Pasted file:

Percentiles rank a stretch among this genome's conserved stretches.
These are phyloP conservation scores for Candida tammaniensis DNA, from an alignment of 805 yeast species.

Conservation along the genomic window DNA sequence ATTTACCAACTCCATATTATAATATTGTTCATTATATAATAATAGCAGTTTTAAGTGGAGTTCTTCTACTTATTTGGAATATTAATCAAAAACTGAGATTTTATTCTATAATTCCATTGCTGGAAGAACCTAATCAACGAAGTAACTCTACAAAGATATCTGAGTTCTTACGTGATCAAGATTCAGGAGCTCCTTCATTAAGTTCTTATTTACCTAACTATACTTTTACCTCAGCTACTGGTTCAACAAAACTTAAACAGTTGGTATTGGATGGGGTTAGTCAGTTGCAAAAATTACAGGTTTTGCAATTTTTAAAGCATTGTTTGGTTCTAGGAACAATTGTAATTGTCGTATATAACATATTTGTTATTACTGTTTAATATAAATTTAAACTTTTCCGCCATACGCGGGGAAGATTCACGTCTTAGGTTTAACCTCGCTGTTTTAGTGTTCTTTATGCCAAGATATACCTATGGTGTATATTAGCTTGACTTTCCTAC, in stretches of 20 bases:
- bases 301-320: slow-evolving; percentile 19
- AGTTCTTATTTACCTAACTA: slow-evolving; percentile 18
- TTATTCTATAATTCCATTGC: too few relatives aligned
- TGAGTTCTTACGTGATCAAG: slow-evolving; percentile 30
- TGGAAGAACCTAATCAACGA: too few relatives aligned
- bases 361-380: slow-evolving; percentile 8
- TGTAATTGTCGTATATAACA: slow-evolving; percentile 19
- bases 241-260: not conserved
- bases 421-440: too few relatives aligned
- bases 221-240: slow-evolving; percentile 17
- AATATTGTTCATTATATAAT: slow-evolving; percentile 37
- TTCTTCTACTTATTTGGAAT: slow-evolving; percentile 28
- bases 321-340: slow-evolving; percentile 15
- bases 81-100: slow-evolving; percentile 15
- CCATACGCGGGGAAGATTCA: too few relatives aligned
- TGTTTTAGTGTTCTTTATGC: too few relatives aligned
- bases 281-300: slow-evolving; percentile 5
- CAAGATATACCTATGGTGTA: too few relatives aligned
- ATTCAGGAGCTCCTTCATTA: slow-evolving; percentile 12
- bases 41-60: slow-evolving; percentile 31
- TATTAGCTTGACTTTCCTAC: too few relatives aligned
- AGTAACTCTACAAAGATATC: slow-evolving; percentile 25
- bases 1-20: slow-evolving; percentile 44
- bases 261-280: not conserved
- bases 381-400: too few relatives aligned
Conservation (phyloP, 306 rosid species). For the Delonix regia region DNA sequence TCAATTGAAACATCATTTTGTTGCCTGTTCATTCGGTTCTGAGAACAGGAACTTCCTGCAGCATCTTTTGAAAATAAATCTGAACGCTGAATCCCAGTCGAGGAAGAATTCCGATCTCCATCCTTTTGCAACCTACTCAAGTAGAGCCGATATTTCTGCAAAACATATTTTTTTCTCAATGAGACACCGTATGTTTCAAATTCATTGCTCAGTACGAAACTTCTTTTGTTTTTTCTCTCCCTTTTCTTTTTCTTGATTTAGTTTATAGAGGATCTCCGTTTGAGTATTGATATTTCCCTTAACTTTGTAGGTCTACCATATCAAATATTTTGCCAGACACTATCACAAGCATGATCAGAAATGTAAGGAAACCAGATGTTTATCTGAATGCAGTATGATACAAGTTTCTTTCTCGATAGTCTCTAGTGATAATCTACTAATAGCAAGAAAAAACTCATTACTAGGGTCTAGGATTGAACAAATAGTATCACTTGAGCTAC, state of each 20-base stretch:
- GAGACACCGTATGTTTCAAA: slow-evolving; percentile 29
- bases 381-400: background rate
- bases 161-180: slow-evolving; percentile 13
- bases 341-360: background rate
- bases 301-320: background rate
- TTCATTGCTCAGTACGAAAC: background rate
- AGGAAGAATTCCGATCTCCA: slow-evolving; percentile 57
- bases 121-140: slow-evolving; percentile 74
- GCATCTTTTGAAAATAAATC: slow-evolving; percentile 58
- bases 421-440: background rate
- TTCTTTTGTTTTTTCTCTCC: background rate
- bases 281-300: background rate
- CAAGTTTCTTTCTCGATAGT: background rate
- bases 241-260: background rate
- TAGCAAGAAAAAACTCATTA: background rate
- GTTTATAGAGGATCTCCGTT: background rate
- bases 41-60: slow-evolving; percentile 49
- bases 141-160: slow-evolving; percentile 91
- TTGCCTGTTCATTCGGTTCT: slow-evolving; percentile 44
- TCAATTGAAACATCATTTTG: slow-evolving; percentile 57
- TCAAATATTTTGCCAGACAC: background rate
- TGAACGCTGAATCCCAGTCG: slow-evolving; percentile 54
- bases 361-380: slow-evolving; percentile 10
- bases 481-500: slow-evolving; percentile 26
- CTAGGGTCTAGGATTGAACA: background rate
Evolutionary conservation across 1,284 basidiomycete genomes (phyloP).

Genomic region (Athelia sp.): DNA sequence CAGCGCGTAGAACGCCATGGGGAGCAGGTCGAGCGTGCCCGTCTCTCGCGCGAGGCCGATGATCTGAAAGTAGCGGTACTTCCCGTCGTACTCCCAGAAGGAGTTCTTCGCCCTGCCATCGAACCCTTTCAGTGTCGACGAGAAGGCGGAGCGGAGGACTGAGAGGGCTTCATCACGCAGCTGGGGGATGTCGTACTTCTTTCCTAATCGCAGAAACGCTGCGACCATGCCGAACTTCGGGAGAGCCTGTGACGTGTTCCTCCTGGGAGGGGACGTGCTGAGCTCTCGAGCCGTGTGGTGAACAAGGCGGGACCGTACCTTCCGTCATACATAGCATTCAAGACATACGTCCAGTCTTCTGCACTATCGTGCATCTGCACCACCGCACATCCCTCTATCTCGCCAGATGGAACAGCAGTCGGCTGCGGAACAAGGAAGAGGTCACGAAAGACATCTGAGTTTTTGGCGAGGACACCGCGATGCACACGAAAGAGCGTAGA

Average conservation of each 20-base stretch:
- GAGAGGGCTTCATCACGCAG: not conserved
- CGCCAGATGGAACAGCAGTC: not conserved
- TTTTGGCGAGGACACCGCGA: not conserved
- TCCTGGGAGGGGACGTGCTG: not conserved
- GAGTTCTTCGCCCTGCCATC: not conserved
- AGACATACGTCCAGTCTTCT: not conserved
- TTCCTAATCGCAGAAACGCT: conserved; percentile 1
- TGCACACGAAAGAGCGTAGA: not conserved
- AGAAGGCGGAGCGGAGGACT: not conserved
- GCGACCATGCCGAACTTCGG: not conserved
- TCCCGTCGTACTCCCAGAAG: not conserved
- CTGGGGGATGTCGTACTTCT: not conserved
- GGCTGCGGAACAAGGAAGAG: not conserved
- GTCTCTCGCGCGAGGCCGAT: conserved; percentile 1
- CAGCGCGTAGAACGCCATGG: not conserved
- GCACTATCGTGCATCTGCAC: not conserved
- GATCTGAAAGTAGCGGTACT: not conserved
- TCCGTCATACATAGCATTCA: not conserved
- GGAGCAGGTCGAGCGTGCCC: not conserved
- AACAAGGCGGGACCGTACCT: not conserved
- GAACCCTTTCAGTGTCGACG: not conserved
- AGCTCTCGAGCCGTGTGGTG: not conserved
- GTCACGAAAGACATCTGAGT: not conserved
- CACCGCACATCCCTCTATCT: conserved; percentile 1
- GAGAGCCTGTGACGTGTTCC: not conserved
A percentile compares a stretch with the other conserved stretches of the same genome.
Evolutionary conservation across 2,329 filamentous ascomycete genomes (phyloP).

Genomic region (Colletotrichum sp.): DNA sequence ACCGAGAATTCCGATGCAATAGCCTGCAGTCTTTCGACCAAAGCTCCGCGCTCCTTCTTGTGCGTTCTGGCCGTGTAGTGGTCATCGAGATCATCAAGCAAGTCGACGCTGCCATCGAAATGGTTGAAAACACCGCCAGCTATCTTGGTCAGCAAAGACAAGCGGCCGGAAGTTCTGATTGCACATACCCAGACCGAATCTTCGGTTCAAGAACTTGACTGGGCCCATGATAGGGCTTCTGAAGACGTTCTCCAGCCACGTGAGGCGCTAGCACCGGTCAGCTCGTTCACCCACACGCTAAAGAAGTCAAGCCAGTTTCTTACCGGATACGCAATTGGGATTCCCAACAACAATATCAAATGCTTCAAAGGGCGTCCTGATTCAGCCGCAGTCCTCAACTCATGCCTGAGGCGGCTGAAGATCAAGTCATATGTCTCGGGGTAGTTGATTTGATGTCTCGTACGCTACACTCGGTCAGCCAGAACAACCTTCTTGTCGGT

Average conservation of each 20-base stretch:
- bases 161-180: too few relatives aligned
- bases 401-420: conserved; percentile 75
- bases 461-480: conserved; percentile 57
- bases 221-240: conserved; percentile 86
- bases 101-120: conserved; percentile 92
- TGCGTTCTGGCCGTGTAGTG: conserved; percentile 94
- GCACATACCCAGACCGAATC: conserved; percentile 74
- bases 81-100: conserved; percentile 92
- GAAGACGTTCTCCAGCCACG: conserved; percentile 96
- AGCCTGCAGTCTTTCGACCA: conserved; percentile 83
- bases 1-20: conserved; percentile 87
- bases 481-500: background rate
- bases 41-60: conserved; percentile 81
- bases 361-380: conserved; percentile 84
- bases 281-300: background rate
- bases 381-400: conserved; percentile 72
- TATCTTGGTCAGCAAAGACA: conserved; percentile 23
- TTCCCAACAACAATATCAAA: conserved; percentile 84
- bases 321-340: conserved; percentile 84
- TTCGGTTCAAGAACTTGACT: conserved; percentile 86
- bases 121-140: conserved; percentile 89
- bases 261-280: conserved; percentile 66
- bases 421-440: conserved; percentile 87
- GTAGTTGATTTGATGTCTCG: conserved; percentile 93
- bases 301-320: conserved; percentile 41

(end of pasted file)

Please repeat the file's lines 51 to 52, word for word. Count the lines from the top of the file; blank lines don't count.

- TGAACGCTGAATCCCAGTCG: slow-evolving; percentile 54
- bases 361-380: slow-evolving; percentile 10